Sea of orange: Thousands help mark National Day for Truth and Reconciliation in Winnipeg

 By Dave Baxter

 Local Journalism Initiative Reporter

Orange shirts, powwow dancers, and chants of `Every Child Matters’ filled downtown Winnipeg’s RBC Convention Centre on Friday, as Manitoba and all of Canada recognized the National Day for Truth and Reconciliation.

Thousands turned out for the second annual Orange Shirt Day powwow and were treated to an elaborate Grand Entry, and the sight of hundreds of powwow dancers both young and old.

The first ever National Day for Truth and Reconciliation, a day also commonly referred to as Orange Shirt Day, was recognized last September and will be held every Sept. 30 to reflect on what the federal government says is “the tragic legacy of residential schools, the missing children, the families left behind, and the survivors of these institutions.

The day began with a Survivors Walk from the Oodena Circle at The Forks with marchers heading to the RBC Convention Centre.

“This was just an idea a few years ago,” said Wayne Mason Sr., a long time Indigenous advocate and the executive director of the Winnipeg-based Wa-Say Healing Centre on Friday. “And it keeps getting bigger.”

As the director of an organization that works to support residential school survivors and all those harmed by the intergenerational trauma caused by the residential school system, Mason Sr. said he wants Sept. 30 to be a day to honour survivors, but also “all those kids who didn’t make it home.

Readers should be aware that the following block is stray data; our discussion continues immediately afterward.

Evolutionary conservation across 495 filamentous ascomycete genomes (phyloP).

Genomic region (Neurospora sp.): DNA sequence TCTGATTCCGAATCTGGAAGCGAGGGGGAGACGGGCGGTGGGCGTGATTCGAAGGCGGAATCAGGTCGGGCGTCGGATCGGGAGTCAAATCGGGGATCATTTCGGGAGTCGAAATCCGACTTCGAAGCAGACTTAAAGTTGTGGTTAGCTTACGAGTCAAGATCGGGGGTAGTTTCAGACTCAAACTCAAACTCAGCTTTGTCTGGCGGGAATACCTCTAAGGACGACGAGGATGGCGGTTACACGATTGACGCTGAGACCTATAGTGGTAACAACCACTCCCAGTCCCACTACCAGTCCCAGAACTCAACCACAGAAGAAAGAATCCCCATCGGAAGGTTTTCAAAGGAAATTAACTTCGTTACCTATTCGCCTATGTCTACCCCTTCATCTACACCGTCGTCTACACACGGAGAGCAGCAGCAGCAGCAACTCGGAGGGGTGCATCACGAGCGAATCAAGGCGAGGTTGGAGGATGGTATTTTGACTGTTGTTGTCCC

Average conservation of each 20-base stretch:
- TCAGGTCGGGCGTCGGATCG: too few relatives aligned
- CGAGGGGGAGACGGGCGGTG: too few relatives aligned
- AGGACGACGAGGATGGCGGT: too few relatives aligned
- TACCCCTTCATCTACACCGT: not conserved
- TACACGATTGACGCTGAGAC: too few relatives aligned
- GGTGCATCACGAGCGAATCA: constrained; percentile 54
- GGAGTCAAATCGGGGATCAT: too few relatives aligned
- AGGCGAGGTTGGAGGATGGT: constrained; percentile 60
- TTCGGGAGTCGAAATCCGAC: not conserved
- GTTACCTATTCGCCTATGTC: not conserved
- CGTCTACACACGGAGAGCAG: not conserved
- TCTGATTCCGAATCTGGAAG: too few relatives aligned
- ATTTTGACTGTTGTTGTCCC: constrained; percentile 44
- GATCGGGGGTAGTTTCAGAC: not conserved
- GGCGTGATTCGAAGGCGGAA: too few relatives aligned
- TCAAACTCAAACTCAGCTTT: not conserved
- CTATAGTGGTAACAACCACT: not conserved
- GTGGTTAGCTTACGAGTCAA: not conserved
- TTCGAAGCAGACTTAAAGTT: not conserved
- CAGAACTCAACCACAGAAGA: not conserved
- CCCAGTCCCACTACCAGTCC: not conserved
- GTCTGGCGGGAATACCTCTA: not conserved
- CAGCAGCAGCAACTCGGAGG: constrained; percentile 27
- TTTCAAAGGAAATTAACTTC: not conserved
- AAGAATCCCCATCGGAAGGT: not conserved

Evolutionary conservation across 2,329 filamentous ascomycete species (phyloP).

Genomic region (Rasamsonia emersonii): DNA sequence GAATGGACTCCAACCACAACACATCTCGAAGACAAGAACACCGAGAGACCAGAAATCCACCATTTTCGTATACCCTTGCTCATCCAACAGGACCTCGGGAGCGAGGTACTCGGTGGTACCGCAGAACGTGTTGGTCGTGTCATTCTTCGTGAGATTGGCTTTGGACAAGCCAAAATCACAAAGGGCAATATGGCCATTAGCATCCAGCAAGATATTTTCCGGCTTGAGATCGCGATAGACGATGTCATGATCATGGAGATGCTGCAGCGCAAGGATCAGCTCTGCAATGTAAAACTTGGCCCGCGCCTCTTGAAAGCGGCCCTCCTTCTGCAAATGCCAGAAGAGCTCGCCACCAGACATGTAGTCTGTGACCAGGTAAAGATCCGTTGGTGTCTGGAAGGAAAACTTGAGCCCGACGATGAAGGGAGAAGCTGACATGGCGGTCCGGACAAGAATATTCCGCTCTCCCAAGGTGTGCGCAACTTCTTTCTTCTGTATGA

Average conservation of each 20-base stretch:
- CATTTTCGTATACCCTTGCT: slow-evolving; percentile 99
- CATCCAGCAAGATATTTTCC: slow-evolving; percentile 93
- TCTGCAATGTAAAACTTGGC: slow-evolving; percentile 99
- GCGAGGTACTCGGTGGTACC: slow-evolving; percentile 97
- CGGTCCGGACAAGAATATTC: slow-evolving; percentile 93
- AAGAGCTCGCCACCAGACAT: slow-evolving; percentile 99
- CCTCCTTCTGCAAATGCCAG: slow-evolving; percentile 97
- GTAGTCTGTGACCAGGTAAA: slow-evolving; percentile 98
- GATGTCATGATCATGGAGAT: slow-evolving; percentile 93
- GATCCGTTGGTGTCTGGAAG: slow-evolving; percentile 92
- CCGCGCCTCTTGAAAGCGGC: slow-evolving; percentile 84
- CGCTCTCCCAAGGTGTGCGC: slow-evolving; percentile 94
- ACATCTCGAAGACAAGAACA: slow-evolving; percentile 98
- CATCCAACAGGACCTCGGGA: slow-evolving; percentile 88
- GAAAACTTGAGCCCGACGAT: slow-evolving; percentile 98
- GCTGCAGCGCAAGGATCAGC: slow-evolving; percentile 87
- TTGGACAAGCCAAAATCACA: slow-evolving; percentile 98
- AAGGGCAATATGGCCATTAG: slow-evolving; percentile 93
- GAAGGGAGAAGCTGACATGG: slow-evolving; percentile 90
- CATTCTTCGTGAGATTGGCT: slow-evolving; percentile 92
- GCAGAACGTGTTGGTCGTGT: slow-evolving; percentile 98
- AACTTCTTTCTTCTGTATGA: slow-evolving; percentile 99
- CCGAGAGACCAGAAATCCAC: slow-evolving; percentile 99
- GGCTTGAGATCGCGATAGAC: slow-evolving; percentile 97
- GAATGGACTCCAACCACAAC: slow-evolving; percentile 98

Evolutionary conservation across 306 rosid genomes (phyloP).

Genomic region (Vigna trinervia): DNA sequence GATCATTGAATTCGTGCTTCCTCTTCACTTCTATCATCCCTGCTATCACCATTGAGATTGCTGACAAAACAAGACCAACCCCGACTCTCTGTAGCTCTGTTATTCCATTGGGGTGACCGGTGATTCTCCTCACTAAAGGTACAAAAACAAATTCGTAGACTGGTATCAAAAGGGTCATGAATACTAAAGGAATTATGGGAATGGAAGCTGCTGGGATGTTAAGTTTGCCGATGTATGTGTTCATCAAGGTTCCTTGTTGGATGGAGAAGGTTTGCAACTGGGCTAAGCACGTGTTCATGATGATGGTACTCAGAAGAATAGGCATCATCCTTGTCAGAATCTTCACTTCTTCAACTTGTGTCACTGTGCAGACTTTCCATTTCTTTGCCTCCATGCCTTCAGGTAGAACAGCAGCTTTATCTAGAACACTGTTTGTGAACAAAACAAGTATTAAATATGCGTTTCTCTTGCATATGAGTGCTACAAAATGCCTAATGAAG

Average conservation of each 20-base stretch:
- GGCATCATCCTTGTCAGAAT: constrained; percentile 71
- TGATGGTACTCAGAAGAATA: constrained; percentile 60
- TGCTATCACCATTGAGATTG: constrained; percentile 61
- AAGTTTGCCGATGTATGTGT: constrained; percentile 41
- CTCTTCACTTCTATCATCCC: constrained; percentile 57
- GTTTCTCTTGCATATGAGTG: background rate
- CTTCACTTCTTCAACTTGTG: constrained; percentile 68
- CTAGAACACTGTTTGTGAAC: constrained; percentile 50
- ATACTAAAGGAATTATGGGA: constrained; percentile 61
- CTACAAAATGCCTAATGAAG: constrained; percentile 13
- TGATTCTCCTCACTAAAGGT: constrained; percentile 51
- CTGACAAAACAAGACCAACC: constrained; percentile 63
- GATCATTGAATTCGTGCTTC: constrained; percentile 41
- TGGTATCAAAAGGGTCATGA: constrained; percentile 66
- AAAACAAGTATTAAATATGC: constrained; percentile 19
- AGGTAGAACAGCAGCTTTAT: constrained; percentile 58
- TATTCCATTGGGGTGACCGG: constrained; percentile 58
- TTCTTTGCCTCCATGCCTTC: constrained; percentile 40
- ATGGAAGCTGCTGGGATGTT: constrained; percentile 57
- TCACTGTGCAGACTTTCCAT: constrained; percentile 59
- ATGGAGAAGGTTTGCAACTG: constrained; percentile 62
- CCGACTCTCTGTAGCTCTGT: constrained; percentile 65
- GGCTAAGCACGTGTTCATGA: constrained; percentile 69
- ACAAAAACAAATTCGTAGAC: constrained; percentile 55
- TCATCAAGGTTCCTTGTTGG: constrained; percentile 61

“We have a lot of work to do, we have a lot of healing to do and that is what our organization is helping people do. We work with all the residential school survivors, the day-school survivors, the sixties scoop survivors, so there is always a lot of work to do.”

He added that on Sept. 30, and every day of the year, people must acknowledge not only survivors and those was passed away, but also recognize what this country has put generations of Indigenous people through, and the harms it created that still continue for many.

“I don’t like to get too political, but we have to remember that Canada did this to our people, Canada did this to our children all the way from three or four years old and up, and they did it for many, many years,” he said.

Fellow advocate and Mason’s son Wayne Mason Jr. spoke after his father, and said that over the last two years, attendance at Sept. 30 events in Winnipeg has greatly exceeded the expectations of those who have worked to organize those events.

“Last year we thought we were going to just have a little pow wow and thought maybe 100 people would show up, but thousands showed up, and I think we’ve more than doubled that this year” Mason Jr. said.

He said that when more people of all backgrounds attend Orange Shirt Day events that is significant, because more people brings more attention and awareness to Orange Shirt Day and the Every Child Matters movement.

“It brings an awareness of what happened and we can never forget what happened. Our parents and our grandchildren have been affected, we’ve all been affected by the intergeneration trauma of what happened.

“So we have to get the truth out there before there is any kind of reconciliation.”

 -Dave Baxter is a Local Journalism Initiative reporter who works out of the Winnipeg Sun. The Local Journalism Initiative is funded by the Government of Canada.

 

 

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